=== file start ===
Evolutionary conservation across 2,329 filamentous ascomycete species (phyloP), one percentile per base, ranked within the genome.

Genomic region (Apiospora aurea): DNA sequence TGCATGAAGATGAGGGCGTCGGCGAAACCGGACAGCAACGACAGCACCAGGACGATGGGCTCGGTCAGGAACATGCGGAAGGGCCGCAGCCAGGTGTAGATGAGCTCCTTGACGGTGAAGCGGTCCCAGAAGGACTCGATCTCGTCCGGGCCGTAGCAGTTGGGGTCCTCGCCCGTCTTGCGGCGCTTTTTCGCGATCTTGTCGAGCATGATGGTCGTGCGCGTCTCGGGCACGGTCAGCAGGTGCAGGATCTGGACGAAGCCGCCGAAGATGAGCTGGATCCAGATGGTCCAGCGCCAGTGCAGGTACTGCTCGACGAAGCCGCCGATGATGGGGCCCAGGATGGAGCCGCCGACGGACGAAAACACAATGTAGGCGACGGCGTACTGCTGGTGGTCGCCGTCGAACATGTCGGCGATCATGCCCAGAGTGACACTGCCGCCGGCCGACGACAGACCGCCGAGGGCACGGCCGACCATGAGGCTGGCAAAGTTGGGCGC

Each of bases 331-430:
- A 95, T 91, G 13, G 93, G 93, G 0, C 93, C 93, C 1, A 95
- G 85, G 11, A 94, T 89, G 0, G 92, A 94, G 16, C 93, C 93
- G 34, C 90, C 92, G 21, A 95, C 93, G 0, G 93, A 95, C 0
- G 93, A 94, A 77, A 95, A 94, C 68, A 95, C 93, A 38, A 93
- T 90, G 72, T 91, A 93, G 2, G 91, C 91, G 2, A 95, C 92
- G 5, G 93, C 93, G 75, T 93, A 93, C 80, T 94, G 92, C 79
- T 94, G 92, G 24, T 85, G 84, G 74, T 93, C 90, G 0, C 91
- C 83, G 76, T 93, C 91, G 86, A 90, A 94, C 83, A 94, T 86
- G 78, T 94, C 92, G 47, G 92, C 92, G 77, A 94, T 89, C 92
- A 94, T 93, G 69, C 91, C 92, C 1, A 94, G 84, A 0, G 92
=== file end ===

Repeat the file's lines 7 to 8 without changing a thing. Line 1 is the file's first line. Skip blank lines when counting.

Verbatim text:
- G 93, A 94, A 77, A 95, A 94, C 68, A 95, C 93, A 38, A 93
- T 90, G 72, T 91, A 93, G 2, G 91, C 91, G 2, A 95, C 92